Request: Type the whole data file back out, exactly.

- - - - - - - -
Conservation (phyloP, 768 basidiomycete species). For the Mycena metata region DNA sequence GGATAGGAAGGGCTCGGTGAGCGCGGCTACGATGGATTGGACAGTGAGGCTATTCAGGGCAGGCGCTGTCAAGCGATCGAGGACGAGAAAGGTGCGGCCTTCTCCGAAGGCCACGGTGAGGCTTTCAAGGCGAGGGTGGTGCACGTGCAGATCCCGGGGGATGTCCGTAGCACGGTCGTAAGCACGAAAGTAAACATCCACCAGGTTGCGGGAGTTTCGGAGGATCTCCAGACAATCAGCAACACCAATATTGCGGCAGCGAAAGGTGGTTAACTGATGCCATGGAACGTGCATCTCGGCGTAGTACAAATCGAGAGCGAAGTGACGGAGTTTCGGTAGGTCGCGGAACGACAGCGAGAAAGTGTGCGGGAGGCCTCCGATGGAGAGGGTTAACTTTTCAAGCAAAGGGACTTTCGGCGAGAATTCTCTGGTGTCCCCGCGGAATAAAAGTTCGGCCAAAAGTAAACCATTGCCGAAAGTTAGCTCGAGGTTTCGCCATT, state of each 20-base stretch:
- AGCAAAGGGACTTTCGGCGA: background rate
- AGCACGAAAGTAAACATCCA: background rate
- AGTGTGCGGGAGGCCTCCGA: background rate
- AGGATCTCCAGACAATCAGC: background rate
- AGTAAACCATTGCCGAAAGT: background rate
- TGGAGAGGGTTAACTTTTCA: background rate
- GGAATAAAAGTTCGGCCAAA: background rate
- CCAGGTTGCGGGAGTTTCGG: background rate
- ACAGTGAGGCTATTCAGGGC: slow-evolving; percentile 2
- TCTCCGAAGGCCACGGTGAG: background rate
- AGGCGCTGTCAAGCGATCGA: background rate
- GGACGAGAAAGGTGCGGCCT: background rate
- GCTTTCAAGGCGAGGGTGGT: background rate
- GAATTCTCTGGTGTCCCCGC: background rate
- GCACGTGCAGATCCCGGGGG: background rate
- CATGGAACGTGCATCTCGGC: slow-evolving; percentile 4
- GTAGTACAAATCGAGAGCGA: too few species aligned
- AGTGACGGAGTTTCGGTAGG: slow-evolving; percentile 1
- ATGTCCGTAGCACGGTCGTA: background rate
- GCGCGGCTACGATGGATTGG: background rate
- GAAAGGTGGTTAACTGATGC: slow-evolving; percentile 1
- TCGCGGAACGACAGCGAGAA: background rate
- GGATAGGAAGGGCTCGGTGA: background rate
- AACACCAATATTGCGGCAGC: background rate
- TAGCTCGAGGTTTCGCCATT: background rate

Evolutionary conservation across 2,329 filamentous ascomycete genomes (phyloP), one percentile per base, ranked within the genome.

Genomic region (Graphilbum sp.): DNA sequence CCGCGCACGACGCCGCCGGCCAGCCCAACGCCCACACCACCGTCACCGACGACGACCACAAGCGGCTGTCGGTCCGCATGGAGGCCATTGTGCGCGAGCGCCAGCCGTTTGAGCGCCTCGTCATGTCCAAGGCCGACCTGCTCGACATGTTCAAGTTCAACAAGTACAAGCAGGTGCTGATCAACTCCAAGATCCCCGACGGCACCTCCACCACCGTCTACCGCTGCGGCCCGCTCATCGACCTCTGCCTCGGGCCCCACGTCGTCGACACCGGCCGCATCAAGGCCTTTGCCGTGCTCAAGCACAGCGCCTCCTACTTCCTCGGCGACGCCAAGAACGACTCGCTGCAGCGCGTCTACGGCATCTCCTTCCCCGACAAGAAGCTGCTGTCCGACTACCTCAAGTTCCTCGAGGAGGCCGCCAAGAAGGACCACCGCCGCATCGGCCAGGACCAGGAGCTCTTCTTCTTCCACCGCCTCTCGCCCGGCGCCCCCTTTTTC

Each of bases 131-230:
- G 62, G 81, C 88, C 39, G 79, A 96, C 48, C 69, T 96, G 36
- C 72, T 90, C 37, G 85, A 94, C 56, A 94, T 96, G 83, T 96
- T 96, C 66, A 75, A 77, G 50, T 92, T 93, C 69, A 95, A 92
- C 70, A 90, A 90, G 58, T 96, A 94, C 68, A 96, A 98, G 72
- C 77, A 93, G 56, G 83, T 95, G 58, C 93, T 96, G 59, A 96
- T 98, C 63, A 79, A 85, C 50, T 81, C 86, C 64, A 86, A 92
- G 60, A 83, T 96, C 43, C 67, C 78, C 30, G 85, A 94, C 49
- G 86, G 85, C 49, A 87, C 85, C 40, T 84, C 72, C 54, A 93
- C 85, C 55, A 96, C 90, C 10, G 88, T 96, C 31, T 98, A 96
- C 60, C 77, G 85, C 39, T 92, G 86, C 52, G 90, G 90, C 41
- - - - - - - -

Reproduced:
Conservation (phyloP, 768 basidiomycete species). For the Mycena metata region DNA sequence GGATAGGAAGGGCTCGGTGAGCGCGGCTACGATGGATTGGACAGTGAGGCTATTCAGGGCAGGCGCTGTCAAGCGATCGAGGACGAGAAAGGTGCGGCCTTCTCCGAAGGCCACGGTGAGGCTTTCAAGGCGAGGGTGGTGCACGTGCAGATCCCGGGGGATGTCCGTAGCACGGTCGTAAGCACGAAAGTAAACATCCACCAGGTTGCGGGAGTTTCGGAGGATCTCCAGACAATCAGCAACACCAATATTGCGGCAGCGAAAGGTGGTTAACTGATGCCATGGAACGTGCATCTCGGCGTAGTACAAATCGAGAGCGAAGTGACGGAGTTTCGGTAGGTCGCGGAACGACAGCGAGAAAGTGTGCGGGAGGCCTCCGATGGAGAGGGTTAACTTTTCAAGCAAAGGGACTTTCGGCGAGAATTCTCTGGTGTCCCCGCGGAATAAAAGTTCGGCCAAAAGTAAACCATTGCCGAAAGTTAGCTCGAGGTTTCGCCATT, state of each 20-base stretch:
- AGCAAAGGGACTTTCGGCGA: background rate
- AGCACGAAAGTAAACATCCA: background rate
- AGTGTGCGGGAGGCCTCCGA: background rate
- AGGATCTCCAGACAATCAGC: background rate
- AGTAAACCATTGCCGAAAGT: background rate
- TGGAGAGGGTTAACTTTTCA: background rate
- GGAATAAAAGTTCGGCCAAA: background rate
- CCAGGTTGCGGGAGTTTCGG: background rate
- ACAGTGAGGCTATTCAGGGC: slow-evolving; percentile 2
- TCTCCGAAGGCCACGGTGAG: background rate
- AGGCGCTGTCAAGCGATCGA: background rate
- GGACGAGAAAGGTGCGGCCT: background rate
- GCTTTCAAGGCGAGGGTGGT: background rate
- GAATTCTCTGGTGTCCCCGC: background rate
- GCACGTGCAGATCCCGGGGG: background rate
- CATGGAACGTGCATCTCGGC: slow-evolving; percentile 4
- GTAGTACAAATCGAGAGCGA: too few species aligned
- AGTGACGGAGTTTCGGTAGG: slow-evolving; percentile 1
- ATGTCCGTAGCACGGTCGTA: background rate
- GCGCGGCTACGATGGATTGG: background rate
- GAAAGGTGGTTAACTGATGC: slow-evolving; percentile 1
- TCGCGGAACGACAGCGAGAA: background rate
- GGATAGGAAGGGCTCGGTGA: background rate
- AACACCAATATTGCGGCAGC: background rate
- TAGCTCGAGGTTTCGCCATT: background rate

Evolutionary conservation across 2,329 filamentous ascomycete genomes (phyloP), one percentile per base, ranked within the genome.

Genomic region (Graphilbum sp.): DNA sequence CCGCGCACGACGCCGCCGGCCAGCCCAACGCCCACACCACCGTCACCGACGACGACCACAAGCGGCTGTCGGTCCGCATGGAGGCCATTGTGCGCGAGCGCCAGCCGTTTGAGCGCCTCGTCATGTCCAAGGCCGACCTGCTCGACATGTTCAAGTTCAACAAGTACAAGCAGGTGCTGATCAACTCCAAGATCCCCGACGGCACCTCCACCACCGTCTACCGCTGCGGCCCGCTCATCGACCTCTGCCTCGGGCCCCACGTCGTCGACACCGGCCGCATCAAGGCCTTTGCCGTGCTCAAGCACAGCGCCTCCTACTTCCTCGGCGACGCCAAGAACGACTCGCTGCAGCGCGTCTACGGCATCTCCTTCCCCGACAAGAAGCTGCTGTCCGACTACCTCAAGTTCCTCGAGGAGGCCGCCAAGAAGGACCACCGCCGCATCGGCCAGGACCAGGAGCTCTTCTTCTTCCACCGCCTCTCGCCCGGCGCCCCCTTTTTC

Each of bases 131-230:
- G 62, G 81, C 88, C 39, G 79, A 96, C 48, C 69, T 96, G 36
- C 72, T 90, C 37, G 85, A 94, C 56, A 94, T 96, G 83, T 96
- T 96, C 66, A 75, A 77, G 50, T 92, T 93, C 69, A 95, A 92
- C 70, A 90, A 90, G 58, T 96, A 94, C 68, A 96, A 98, G 72
- C 77, A 93, G 56, G 83, T 95, G 58, C 93, T 96, G 59, A 96
- T 98, C 63, A 79, A 85, C 50, T 81, C 86, C 64, A 86, A 92
- G 60, A 83, T 96, C 43, C 67, C 78, C 30, G 85, A 94, C 49
- G 86, G 85, C 49, A 87, C 85, C 40, T 84, C 72, C 54, A 93
- C 85, C 55, A 96, C 90, C 10, G 88, T 96, C 31, T 98, A 96
- C 60, C 77, G 85, C 39, T 92, G 86, C 52, G 90, G 90, C 41